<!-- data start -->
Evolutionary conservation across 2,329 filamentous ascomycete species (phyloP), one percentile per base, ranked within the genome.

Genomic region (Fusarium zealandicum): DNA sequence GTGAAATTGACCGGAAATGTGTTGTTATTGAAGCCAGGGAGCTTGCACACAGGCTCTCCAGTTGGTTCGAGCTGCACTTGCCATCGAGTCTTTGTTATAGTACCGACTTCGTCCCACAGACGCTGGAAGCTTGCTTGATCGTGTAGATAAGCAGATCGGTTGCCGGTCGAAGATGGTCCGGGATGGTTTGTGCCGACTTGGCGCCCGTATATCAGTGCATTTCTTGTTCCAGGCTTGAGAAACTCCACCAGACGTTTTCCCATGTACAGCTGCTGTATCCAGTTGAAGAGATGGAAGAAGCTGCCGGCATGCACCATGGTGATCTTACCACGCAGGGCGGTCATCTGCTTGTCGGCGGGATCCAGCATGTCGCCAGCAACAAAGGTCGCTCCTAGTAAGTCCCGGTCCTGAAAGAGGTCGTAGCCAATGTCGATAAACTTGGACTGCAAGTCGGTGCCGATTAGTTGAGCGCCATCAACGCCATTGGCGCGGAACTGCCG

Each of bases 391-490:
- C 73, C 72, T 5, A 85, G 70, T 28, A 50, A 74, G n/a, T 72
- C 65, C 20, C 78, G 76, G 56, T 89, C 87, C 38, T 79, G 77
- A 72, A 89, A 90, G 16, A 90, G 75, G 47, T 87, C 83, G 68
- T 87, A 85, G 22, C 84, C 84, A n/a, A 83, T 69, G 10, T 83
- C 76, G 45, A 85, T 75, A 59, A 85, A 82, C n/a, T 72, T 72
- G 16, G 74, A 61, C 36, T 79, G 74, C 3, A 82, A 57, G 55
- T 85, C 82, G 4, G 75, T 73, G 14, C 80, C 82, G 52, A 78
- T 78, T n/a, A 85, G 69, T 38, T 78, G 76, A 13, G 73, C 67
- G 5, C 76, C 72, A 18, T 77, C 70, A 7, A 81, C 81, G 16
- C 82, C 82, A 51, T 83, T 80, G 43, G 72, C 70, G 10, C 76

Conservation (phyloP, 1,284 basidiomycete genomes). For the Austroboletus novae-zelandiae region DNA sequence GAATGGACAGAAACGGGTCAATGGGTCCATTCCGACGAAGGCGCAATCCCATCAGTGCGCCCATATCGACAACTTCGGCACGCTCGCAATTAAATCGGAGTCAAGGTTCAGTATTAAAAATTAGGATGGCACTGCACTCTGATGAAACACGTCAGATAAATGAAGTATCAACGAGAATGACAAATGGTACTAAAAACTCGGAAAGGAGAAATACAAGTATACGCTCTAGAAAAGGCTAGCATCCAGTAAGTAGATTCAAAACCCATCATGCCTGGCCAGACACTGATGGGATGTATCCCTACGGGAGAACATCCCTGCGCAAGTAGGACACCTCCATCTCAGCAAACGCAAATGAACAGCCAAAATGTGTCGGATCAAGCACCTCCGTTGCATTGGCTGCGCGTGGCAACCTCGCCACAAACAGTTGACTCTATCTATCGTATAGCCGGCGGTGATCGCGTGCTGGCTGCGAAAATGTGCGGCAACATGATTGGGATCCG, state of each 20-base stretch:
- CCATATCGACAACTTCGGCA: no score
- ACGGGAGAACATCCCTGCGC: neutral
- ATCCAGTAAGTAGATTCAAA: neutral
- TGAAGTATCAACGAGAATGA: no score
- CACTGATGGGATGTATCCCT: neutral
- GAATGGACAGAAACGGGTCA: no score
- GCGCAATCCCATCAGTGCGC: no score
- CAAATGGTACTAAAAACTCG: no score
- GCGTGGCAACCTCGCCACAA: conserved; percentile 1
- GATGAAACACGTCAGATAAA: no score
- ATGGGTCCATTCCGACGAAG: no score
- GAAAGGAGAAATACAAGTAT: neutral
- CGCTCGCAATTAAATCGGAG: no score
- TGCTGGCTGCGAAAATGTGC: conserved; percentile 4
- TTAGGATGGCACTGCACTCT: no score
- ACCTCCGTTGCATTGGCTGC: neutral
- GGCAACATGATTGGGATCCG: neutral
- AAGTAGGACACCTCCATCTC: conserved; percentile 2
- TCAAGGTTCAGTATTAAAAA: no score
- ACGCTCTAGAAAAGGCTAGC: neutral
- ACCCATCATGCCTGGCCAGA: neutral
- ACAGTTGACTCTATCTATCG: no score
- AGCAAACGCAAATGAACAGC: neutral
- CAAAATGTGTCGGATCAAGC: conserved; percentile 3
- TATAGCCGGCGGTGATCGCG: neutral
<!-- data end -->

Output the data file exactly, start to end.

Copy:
Evolutionary conservation across 2,329 filamentous ascomycete species (phyloP), one percentile per base, ranked within the genome.

Genomic region (Fusarium zealandicum): DNA sequence GTGAAATTGACCGGAAATGTGTTGTTATTGAAGCCAGGGAGCTTGCACACAGGCTCTCCAGTTGGTTCGAGCTGCACTTGCCATCGAGTCTTTGTTATAGTACCGACTTCGTCCCACAGACGCTGGAAGCTTGCTTGATCGTGTAGATAAGCAGATCGGTTGCCGGTCGAAGATGGTCCGGGATGGTTTGTGCCGACTTGGCGCCCGTATATCAGTGCATTTCTTGTTCCAGGCTTGAGAAACTCCACCAGACGTTTTCCCATGTACAGCTGCTGTATCCAGTTGAAGAGATGGAAGAAGCTGCCGGCATGCACCATGGTGATCTTACCACGCAGGGCGGTCATCTGCTTGTCGGCGGGATCCAGCATGTCGCCAGCAACAAAGGTCGCTCCTAGTAAGTCCCGGTCCTGAAAGAGGTCGTAGCCAATGTCGATAAACTTGGACTGCAAGTCGGTGCCGATTAGTTGAGCGCCATCAACGCCATTGGCGCGGAACTGCCG

Each of bases 391-490:
- C 73, C 72, T 5, A 85, G 70, T 28, A 50, A 74, G n/a, T 72
- C 65, C 20, C 78, G 76, G 56, T 89, C 87, C 38, T 79, G 77
- A 72, A 89, A 90, G 16, A 90, G 75, G 47, T 87, C 83, G 68
- T 87, A 85, G 22, C 84, C 84, A n/a, A 83, T 69, G 10, T 83
- C 76, G 45, A 85, T 75, A 59, A 85, A 82, C n/a, T 72, T 72
- G 16, G 74, A 61, C 36, T 79, G 74, C 3, A 82, A 57, G 55
- T 85, C 82, G 4, G 75, T 73, G 14, C 80, C 82, G 52, A 78
- T 78, T n/a, A 85, G 69, T 38, T 78, G 76, A 13, G 73, C 67
- G 5, C 76, C 72, A 18, T 77, C 70, A 7, A 81, C 81, G 16
- C 82, C 82, A 51, T 83, T 80, G 43, G 72, C 70, G 10, C 76

Conservation (phyloP, 1,284 basidiomycete genomes). For the Austroboletus novae-zelandiae region DNA sequence GAATGGACAGAAACGGGTCAATGGGTCCATTCCGACGAAGGCGCAATCCCATCAGTGCGCCCATATCGACAACTTCGGCACGCTCGCAATTAAATCGGAGTCAAGGTTCAGTATTAAAAATTAGGATGGCACTGCACTCTGATGAAACACGTCAGATAAATGAAGTATCAACGAGAATGACAAATGGTACTAAAAACTCGGAAAGGAGAAATACAAGTATACGCTCTAGAAAAGGCTAGCATCCAGTAAGTAGATTCAAAACCCATCATGCCTGGCCAGACACTGATGGGATGTATCCCTACGGGAGAACATCCCTGCGCAAGTAGGACACCTCCATCTCAGCAAACGCAAATGAACAGCCAAAATGTGTCGGATCAAGCACCTCCGTTGCATTGGCTGCGCGTGGCAACCTCGCCACAAACAGTTGACTCTATCTATCGTATAGCCGGCGGTGATCGCGTGCTGGCTGCGAAAATGTGCGGCAACATGATTGGGATCCG, state of each 20-base stretch:
- CCATATCGACAACTTCGGCA: no score
- ACGGGAGAACATCCCTGCGC: neutral
- ATCCAGTAAGTAGATTCAAA: neutral
- TGAAGTATCAACGAGAATGA: no score
- CACTGATGGGATGTATCCCT: neutral
- GAATGGACAGAAACGGGTCA: no score
- GCGCAATCCCATCAGTGCGC: no score
- CAAATGGTACTAAAAACTCG: no score
- GCGTGGCAACCTCGCCACAA: conserved; percentile 1
- GATGAAACACGTCAGATAAA: no score
- ATGGGTCCATTCCGACGAAG: no score
- GAAAGGAGAAATACAAGTAT: neutral
- CGCTCGCAATTAAATCGGAG: no score
- TGCTGGCTGCGAAAATGTGC: conserved; percentile 4
- TTAGGATGGCACTGCACTCT: no score
- ACCTCCGTTGCATTGGCTGC: neutral
- GGCAACATGATTGGGATCCG: neutral
- AAGTAGGACACCTCCATCTC: conserved; percentile 2
- TCAAGGTTCAGTATTAAAAA: no score
- ACGCTCTAGAAAAGGCTAGC: neutral
- ACCCATCATGCCTGGCCAGA: neutral
- ACAGTTGACTCTATCTATCG: no score
- AGCAAACGCAAATGAACAGC: neutral
- CAAAATGTGTCGGATCAAGC: conserved; percentile 3
- TATAGCCGGCGGTGATCGCG: neutral